Is the end nigh for the Provincial Championships?


Davy Rispin

WE RECENTLY got our long-awaited Provincial Championships back with plenty of excitement and anticipation prior to the action. It is fair to say that in the aftermath of the matches, the enthusiasm and novelty had faded somewhat.

Off the Ball’s Eoin Sheahan summed it up perfectly by summarising that after four games, the aggregate winning margin was 72 points with a round average of 18 points. He quickly followed that up by saying the three Leinster games that followed would bring the average down, but none of them have a hope of winning a Provincial Title.

Sadly, this statement was right on the money and emphasises the problem with the structures in its current formats. In the early rounds of the Leinster Championship—before Dublin enter the fray—you have an incredibly competitive province where the majority of the teams are at the same level. Offaly and Louth (above) being the prime example, two evenly matched teams who produced a pulsating two hours of football. Yes, you could argue that Leinster on the face of things is the weakest province, but are either of these teams along with Wicklow and Wexford any weaker than Sligo? I think you can answer definitively by saying they are not.

The disparity between the aforementioned Sligo and Mayo was remarkable. The gulf in class between these sides was evident for all to see and the same faith will no doubt result for Wexford when they come up against the all-conquering Dubs.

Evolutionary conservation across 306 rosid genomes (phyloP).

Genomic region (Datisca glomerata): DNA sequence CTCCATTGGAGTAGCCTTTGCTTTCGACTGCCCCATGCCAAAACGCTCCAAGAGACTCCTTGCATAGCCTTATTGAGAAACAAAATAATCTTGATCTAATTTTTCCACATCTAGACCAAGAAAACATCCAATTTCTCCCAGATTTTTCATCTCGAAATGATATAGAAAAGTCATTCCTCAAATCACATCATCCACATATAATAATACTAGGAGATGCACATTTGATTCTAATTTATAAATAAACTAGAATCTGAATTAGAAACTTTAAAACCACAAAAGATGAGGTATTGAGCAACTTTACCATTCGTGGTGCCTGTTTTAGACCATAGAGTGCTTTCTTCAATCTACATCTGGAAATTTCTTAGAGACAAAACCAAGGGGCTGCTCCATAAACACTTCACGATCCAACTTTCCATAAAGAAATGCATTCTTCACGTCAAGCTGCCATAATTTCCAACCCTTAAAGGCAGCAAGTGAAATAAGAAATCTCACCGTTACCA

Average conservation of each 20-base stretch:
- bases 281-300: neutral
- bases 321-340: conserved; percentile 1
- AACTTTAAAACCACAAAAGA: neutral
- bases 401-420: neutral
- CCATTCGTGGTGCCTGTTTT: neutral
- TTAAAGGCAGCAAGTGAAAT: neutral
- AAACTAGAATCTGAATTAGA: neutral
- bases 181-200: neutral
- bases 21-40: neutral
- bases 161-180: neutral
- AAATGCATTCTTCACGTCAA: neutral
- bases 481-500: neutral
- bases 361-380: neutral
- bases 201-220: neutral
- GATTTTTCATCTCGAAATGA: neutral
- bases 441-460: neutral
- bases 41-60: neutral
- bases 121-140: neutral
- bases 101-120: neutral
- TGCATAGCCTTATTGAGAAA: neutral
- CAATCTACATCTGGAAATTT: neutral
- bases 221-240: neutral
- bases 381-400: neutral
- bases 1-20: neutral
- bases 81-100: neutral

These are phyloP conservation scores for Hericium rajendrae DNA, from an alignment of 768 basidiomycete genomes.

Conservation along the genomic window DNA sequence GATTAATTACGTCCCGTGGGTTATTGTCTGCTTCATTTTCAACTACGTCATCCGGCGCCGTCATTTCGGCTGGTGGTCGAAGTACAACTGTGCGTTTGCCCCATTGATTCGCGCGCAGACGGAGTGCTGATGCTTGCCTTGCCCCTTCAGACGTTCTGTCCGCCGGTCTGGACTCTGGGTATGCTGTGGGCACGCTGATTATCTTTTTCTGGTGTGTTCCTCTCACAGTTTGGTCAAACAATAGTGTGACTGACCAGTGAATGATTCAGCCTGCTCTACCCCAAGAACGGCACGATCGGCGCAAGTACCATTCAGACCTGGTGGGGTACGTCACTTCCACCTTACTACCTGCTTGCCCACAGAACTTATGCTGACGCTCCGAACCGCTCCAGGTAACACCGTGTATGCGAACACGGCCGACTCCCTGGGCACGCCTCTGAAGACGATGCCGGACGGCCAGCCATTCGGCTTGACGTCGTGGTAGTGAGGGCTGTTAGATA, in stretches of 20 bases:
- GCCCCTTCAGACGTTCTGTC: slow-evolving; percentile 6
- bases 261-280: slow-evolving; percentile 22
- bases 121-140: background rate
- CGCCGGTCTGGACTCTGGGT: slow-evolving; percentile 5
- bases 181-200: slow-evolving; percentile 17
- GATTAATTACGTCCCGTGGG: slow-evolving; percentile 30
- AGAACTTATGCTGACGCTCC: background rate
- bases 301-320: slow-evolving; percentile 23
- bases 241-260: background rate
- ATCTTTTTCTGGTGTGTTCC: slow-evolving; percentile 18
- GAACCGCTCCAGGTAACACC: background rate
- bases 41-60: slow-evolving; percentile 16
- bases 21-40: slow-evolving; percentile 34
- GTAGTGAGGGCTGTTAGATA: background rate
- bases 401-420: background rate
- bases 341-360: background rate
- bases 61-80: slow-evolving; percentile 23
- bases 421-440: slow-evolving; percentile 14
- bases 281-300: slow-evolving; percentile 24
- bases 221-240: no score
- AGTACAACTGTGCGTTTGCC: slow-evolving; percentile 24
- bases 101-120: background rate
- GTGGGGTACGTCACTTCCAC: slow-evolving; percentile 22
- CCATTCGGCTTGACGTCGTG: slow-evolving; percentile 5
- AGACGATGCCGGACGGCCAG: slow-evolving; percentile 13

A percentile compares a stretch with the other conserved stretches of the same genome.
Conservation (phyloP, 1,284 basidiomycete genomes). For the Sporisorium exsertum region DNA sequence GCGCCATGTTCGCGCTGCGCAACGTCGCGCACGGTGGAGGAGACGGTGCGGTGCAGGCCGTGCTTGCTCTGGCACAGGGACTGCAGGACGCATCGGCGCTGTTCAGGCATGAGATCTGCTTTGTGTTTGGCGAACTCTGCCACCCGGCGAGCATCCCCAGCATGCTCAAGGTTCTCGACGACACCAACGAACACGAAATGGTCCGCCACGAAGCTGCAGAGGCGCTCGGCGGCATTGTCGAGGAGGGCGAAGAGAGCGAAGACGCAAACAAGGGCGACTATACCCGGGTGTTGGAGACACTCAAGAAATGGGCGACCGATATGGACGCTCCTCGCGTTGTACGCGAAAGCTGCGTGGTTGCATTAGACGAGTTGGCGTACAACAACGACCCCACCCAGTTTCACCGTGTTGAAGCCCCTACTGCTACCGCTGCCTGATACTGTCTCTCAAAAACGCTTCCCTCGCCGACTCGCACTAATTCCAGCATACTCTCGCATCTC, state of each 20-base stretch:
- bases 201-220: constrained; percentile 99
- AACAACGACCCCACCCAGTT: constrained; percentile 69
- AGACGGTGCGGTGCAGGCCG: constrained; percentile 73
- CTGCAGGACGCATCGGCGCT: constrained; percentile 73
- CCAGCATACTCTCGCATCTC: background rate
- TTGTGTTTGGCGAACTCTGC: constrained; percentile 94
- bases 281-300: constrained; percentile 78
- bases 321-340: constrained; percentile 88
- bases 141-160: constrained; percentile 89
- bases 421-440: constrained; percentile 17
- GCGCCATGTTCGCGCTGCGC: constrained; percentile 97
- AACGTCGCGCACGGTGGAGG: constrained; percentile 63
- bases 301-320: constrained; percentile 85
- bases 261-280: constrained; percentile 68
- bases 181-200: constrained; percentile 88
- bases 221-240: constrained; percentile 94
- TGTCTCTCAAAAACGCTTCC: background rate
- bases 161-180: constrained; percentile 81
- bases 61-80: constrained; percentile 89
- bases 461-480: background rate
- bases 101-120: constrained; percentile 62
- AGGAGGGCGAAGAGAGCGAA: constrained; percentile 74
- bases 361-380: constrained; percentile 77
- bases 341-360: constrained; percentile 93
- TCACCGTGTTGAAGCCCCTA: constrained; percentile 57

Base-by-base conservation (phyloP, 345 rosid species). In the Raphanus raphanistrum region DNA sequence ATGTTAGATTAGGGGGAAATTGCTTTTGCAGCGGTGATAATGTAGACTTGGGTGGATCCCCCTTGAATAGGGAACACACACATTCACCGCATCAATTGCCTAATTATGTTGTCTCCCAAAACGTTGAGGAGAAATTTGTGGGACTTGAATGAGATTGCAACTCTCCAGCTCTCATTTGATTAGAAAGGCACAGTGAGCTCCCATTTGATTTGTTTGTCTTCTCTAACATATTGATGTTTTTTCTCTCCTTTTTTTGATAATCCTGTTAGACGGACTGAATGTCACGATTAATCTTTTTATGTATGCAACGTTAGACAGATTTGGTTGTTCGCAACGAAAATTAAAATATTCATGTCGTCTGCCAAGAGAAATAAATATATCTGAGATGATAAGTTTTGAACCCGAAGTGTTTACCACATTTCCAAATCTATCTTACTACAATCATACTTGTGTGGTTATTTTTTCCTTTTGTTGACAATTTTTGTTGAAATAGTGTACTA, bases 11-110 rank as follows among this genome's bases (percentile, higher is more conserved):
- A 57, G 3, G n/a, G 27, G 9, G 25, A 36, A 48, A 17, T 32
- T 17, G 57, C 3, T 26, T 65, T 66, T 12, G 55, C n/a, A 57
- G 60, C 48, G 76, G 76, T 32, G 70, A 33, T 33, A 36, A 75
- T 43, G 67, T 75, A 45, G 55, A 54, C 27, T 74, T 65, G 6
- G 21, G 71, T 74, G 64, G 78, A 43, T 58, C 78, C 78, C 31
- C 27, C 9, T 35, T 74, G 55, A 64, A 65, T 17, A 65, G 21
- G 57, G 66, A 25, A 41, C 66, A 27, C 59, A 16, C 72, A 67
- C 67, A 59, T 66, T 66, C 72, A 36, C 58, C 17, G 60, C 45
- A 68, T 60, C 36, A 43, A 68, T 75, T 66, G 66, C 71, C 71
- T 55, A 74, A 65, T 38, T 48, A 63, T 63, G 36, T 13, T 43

The suggestion you often here is taking the Dubs out of Leinster and it would be a great championship. Granted the quality would not rival that of other provinces, but it would most definitely be open, headed by Kildare and Meath with not a great difference between the chasing pack. In fact, Munster could also be argued in the same discussion if Kerry were taken out, but I do not feel this is a feasible option.

One potential avenue would be to seed teams in a Provincial Championship and break them into two groups. Meath have done this in the Junior Cup Competition this year with a stronger Group A and weaker Group B. Obviously you would have to give Group A more qualification spots than B, but the second group would be fiercely contested and highly competitive with the view to one coming out of it and possibly reaching a semi-final?

That solution would keep the competition alive—for how long I do not know—and gives an alternative argument to the idea of scrapping them altogether. However, the more thumpings that are dished out between now and the end of July will continue to raise serious questions pitted with the fact that there is no backdoor in this year’s championship which is a major blow for the so-called lesser counties.

Davy is a sport and GAA fanatic from Meath and keen footballer for his local club, Cortown GFC, located just outside Kells. He is also the co-host of the We Are Meath podcast. Follow him on Twitter: @Davy_Rispin